You willed it to get going all over again,

Split one spark of woe trough the frozen suds

That draped the gutted building

Like a sold Niagara.

What glowed into focus was blood suddenly

Weltering dumb and alive

Up trough the tattooed blazon of an eagle.

Your homeland's double totem. Germany's eagle

Bleeding up trough your American eagle

In a cloud of Dettol. It jabbed

Its talons at the glass. It wanted

To be born, pecking at the glass. Tears were no good.

Though you could smash a mahogany heirloom table

With a high stool for an axe,

Tears were rain on a window.

We stood married, in a packed room, drinking sherry,

In some Cambridge College. My eyes

Had locked on a chunky tumbler

Solid with coins (donations to pay for the booze),

Isolated on a polished table.

I was staring at it when it vanished

Like a spinning grenade, with a bang.

The coins collapsed in a slither. But the table

Was suddenly white with a shatter of tiny crystals.

A cake of frozen snow

Could have crashed in from space. Every crumb

Of smithereen that I peered into

Was flawed into crystals infinitely tiny

Like crumbs of the old, slabbed snow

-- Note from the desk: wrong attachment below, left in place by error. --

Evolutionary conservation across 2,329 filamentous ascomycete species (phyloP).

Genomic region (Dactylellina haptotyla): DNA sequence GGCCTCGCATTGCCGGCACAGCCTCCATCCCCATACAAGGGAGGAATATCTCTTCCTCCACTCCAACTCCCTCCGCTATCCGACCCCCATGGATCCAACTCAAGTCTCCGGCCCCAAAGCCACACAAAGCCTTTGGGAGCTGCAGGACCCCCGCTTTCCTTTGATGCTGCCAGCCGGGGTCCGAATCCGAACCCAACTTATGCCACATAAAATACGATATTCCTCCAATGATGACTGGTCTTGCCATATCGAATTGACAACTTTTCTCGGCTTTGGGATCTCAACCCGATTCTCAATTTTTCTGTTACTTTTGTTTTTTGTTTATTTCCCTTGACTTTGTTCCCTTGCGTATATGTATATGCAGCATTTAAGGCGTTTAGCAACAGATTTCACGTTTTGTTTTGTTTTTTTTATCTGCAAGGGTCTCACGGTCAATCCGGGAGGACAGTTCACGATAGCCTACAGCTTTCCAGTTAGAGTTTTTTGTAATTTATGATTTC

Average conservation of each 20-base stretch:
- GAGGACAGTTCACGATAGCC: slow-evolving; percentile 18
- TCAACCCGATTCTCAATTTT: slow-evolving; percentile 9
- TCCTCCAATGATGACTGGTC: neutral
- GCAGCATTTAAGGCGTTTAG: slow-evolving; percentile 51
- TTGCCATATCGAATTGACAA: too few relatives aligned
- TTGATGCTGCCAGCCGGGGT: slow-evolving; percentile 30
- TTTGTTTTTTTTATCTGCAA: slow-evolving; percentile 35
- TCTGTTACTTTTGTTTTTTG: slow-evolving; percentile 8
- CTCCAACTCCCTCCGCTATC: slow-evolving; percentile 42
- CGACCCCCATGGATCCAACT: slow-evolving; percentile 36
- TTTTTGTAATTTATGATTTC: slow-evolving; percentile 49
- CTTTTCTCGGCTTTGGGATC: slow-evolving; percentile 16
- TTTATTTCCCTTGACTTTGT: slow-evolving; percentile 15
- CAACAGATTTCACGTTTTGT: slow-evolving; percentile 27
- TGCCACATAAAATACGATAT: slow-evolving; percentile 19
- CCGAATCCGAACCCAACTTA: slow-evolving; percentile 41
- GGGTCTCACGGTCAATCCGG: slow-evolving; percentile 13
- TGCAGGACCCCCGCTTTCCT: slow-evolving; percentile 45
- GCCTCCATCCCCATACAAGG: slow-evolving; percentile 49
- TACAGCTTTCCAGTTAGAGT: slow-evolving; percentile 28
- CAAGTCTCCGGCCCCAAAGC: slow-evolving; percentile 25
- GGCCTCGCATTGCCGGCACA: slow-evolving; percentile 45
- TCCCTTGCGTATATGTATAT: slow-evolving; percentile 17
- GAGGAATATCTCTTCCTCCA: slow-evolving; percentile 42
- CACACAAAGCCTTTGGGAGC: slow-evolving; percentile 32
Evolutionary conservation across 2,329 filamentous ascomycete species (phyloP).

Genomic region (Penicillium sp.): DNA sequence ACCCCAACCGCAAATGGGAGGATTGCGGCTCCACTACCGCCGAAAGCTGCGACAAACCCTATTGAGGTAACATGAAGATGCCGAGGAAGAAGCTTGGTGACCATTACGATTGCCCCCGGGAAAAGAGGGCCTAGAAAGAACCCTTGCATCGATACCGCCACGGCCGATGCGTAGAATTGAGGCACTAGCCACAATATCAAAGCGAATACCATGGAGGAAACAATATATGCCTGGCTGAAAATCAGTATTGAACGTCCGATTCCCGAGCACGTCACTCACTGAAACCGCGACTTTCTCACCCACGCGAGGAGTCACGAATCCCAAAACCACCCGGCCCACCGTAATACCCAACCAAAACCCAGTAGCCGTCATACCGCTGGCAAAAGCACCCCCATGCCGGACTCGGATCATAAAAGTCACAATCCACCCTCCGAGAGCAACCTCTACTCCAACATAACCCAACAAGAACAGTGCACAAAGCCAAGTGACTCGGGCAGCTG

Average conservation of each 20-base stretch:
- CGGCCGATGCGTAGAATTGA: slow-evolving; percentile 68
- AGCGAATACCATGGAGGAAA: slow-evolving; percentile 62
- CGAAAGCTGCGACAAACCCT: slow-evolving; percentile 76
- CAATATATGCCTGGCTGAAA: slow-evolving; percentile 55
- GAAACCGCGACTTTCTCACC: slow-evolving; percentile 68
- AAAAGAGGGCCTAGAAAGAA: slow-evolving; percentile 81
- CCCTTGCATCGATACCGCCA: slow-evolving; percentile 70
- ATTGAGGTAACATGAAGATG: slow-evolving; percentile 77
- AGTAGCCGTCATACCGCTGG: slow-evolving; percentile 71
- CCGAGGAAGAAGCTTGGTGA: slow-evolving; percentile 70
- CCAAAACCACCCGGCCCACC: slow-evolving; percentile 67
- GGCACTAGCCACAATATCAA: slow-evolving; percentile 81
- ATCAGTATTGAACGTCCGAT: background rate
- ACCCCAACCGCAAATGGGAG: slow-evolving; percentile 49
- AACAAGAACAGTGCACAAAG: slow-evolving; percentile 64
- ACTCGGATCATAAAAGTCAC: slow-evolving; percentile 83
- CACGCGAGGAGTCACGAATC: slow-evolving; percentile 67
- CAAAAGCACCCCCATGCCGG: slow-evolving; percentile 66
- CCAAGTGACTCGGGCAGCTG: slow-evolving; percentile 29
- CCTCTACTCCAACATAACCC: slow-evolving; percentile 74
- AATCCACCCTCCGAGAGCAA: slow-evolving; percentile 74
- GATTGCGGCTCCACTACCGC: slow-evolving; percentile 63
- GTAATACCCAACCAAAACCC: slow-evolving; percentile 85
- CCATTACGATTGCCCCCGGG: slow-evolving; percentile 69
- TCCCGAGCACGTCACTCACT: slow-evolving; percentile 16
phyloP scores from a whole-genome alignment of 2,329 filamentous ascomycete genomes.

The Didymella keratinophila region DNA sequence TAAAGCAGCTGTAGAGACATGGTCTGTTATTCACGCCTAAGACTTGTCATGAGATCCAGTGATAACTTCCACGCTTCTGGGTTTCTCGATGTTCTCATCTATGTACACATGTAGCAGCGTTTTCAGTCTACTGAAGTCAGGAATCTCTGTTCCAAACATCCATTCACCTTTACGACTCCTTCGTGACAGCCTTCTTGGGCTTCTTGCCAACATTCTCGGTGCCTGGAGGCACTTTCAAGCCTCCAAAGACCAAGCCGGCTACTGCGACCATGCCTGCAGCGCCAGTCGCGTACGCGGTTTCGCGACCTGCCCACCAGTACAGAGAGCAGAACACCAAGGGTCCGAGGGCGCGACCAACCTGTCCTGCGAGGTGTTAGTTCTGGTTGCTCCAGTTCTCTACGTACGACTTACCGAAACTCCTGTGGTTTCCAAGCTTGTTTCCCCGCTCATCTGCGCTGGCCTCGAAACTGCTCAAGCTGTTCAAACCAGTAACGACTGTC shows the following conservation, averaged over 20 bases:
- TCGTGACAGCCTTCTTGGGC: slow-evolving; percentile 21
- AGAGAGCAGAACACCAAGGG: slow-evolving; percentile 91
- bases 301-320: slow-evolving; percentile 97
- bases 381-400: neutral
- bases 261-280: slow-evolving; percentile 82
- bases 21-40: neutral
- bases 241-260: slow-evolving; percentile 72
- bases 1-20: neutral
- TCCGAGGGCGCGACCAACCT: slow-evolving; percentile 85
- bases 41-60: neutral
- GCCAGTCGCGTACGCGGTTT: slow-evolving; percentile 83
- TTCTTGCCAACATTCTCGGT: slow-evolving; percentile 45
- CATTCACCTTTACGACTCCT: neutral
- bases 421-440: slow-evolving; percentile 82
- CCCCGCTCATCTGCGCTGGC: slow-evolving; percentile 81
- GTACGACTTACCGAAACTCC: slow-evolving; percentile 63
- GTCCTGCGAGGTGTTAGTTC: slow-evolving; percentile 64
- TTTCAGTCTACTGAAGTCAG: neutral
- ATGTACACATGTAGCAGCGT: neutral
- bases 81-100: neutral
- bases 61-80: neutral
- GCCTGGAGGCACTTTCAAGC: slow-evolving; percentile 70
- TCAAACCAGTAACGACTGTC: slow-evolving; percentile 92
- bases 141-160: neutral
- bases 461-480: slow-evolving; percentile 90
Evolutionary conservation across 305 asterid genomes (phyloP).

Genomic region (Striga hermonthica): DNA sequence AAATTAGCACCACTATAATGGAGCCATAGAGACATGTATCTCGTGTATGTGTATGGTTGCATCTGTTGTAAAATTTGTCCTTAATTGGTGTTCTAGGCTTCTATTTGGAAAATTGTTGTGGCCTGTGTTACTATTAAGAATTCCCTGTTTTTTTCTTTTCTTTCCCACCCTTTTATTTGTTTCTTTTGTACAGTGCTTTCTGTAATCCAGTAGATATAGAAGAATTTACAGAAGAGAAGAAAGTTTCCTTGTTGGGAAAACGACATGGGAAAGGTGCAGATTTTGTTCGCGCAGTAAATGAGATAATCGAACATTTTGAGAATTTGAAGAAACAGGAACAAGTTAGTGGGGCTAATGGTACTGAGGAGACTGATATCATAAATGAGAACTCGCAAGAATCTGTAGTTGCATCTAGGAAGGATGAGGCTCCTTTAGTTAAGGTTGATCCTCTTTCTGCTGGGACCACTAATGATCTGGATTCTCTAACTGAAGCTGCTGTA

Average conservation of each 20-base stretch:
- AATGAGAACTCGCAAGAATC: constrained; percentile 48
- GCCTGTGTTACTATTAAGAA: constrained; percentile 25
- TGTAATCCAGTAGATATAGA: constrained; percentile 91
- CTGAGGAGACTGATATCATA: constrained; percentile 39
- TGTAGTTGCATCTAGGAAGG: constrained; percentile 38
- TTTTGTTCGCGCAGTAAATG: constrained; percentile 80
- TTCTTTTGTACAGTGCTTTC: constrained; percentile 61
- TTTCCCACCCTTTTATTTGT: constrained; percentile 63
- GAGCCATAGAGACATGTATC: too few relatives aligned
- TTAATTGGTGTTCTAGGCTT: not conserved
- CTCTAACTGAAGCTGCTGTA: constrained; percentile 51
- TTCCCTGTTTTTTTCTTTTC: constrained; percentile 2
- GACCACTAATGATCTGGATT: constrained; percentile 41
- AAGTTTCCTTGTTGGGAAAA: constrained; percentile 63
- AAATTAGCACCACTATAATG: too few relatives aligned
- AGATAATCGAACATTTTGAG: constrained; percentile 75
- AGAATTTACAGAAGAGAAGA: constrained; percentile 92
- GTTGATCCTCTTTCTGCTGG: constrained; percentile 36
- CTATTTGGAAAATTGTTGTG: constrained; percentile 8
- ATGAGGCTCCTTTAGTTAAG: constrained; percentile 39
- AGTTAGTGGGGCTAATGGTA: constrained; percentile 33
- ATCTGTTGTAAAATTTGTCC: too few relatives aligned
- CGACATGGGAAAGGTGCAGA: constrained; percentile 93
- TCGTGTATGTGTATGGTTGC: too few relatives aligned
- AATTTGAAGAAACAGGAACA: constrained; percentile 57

That all but barricaded London

The day your bird broke free and the glass dome

Vanished - with a ringing sound

I thought was a telephone.

I knew the glass had gone and the bird had gone.

Like lifting an eyelid I peered for the glass -

But I knew it had gone. Because of the huge

Loose emptiness of light

Wheeling trough everything.

As if a gecko

Fell into empty light.

The Prism

The waters off beautiful Nauset

Were the ocean sun, the sea-poured crystal

Behind your efforts. They were your self's cradle.

What happened to it all that winter you went

Into your snowed-on grave, in the Pennines?

It goes with me, your seer's vision-stone.

Like a lucky stone, my unlucky stone.

I can look into it and still see

That salty globe of blue, its gull-sparkle,

Its path of surf-groomed sand

Roaming away north

Like the path of the Israelites

Under the hanging, arrested hollow of thunder

Into promise, and you walking it

Your sloped brown shoulders, your black swim-suit,

Towards that sea-lit sky.

Wherever you went

It was your periscope lens,

Between your earthenware earrings,

Behind your eye-brightness, so lucidly balanced,

Such a flawless crystal, so worshipped.

I still have it. I hold it -

"The waters off beautiful Nauset".

Your intact childhood, your Paradise

With its pre-Adamite horse-shoe crab in the shallows

As a guarantee, God's own trademark.

I turn it, a prism, this way and that.

That way I see filmy surf-wind flicker

Of your ecstasies, your vision in the crystal.

This way the irreparably-crushed lamp

In my crypt of dream, totally dark,

Under your gravestone.

Source: Birthday letters (Hughes, T. (1998.), Birthday letters, New York: Farrar, Straus, Giroux)



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The image of Quasimodo is by French artist Louis Steinheil, which appeared in  the 1844 edition of Victor Hugo's "Notre-Dame de Paris" published by Perrotin of Paris.